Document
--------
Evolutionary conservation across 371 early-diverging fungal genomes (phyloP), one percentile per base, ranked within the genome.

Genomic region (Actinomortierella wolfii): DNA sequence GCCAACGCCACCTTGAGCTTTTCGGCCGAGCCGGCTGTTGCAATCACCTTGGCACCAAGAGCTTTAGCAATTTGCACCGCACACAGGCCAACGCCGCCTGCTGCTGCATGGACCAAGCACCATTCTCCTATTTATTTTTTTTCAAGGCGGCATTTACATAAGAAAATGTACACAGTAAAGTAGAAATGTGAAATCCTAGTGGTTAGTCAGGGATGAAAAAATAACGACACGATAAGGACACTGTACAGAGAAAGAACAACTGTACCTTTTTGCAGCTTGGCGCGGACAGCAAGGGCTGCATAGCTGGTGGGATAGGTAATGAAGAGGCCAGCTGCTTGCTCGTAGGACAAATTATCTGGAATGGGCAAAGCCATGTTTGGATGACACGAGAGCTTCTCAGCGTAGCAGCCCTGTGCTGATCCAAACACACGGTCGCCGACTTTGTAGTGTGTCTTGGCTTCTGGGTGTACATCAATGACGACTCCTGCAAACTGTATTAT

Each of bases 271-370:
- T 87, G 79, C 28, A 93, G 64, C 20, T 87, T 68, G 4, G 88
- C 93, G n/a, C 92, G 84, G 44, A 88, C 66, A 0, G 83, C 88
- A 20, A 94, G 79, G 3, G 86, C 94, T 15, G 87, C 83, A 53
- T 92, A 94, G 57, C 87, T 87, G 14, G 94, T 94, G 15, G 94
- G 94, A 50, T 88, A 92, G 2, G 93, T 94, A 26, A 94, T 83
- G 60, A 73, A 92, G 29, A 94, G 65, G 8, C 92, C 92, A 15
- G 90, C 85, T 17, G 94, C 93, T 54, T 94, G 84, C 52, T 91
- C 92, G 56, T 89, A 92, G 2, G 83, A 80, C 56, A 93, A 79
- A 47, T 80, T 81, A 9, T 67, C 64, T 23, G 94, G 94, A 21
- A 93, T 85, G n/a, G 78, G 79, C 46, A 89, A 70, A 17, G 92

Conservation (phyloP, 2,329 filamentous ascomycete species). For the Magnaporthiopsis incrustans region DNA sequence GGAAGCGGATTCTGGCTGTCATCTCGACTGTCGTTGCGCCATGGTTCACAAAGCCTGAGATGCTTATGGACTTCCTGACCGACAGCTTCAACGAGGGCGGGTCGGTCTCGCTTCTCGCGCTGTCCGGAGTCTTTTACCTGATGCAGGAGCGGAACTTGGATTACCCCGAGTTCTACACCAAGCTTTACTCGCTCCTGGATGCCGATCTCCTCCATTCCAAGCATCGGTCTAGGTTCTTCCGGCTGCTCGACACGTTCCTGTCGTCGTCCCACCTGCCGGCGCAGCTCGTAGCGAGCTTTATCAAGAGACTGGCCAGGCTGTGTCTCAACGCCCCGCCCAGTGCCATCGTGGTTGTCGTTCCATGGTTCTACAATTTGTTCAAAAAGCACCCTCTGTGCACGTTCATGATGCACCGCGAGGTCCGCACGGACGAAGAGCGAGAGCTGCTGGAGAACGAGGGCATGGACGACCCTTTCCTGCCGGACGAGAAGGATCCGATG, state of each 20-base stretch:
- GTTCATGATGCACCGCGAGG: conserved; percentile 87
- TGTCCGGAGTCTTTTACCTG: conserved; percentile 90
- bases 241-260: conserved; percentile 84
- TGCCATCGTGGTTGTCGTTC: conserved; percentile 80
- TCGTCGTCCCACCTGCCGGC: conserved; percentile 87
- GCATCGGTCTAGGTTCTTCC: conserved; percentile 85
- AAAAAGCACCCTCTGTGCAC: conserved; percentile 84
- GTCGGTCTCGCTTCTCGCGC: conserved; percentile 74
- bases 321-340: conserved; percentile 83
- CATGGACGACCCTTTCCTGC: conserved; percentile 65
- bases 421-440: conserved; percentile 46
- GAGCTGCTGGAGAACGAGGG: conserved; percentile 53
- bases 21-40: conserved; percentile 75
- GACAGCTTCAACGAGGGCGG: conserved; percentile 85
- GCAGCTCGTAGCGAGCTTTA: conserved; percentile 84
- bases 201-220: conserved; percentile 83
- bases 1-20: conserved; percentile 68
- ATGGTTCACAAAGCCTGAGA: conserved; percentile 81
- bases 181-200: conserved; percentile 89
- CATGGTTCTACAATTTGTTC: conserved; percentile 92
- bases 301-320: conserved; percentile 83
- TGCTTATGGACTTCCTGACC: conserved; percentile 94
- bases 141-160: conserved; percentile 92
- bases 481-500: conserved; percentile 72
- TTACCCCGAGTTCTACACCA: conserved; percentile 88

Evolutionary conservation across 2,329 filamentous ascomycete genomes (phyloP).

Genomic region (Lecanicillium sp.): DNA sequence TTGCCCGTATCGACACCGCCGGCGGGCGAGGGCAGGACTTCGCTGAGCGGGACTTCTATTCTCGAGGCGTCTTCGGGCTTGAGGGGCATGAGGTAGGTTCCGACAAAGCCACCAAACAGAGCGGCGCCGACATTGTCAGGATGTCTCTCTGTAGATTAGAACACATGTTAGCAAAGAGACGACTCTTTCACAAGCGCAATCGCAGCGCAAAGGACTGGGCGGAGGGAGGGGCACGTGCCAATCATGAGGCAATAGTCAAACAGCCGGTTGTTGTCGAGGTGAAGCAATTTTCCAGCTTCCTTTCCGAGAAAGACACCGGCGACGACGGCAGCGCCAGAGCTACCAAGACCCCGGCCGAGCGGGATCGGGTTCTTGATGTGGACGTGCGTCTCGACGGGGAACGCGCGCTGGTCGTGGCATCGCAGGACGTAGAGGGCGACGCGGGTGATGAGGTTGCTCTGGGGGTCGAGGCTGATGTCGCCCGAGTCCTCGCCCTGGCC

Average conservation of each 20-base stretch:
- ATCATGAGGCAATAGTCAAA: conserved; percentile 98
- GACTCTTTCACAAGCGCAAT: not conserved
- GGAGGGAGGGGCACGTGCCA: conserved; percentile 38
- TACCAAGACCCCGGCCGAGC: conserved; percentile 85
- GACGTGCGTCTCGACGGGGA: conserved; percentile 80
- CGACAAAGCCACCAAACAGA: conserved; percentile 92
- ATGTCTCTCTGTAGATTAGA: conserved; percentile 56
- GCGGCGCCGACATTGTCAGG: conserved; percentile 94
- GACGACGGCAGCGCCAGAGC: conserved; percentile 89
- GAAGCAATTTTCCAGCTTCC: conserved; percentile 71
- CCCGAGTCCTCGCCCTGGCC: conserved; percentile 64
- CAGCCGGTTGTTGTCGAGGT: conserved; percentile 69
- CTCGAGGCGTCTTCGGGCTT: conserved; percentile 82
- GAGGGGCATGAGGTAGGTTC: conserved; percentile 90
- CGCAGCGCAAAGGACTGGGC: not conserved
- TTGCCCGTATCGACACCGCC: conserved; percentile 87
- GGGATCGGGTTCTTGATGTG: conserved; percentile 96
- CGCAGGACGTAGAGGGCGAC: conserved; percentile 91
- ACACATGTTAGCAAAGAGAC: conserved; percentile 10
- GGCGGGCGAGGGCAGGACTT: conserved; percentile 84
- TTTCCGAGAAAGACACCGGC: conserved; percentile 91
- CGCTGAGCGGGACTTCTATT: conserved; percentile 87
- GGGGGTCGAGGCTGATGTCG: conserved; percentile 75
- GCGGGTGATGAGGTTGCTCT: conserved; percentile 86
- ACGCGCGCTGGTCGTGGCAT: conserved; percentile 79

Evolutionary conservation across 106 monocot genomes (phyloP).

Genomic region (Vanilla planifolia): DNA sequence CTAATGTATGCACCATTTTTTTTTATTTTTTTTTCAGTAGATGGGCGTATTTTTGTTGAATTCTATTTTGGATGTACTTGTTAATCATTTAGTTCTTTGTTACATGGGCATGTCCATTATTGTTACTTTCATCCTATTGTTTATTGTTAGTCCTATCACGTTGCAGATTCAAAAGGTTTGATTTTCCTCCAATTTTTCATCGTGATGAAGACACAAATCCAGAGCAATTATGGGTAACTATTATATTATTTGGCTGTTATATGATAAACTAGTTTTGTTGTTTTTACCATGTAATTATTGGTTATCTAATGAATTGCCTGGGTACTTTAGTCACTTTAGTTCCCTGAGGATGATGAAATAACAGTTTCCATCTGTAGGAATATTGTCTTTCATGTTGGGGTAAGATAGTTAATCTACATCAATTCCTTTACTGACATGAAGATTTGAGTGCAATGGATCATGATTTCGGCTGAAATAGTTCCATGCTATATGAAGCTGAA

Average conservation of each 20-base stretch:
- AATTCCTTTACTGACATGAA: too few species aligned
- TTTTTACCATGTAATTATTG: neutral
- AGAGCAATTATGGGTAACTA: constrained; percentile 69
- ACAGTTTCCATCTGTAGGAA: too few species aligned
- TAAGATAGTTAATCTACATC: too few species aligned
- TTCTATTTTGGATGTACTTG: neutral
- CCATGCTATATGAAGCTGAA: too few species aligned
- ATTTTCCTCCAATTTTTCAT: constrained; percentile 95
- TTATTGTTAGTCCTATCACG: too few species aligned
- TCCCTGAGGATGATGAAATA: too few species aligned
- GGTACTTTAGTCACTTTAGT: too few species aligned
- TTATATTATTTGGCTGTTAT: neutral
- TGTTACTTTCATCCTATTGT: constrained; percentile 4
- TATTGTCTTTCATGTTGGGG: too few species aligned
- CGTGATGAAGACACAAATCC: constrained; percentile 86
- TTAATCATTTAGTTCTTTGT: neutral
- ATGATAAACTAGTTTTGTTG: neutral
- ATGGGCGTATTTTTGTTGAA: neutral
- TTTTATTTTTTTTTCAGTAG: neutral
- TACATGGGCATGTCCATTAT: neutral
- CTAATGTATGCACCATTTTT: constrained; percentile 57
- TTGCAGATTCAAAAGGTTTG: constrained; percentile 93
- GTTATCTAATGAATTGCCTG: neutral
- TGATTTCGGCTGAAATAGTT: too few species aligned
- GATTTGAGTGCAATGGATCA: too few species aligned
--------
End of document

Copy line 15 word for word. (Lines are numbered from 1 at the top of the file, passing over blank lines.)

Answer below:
- GTTCATGATGCACCGCGAGG: conserved; percentile 87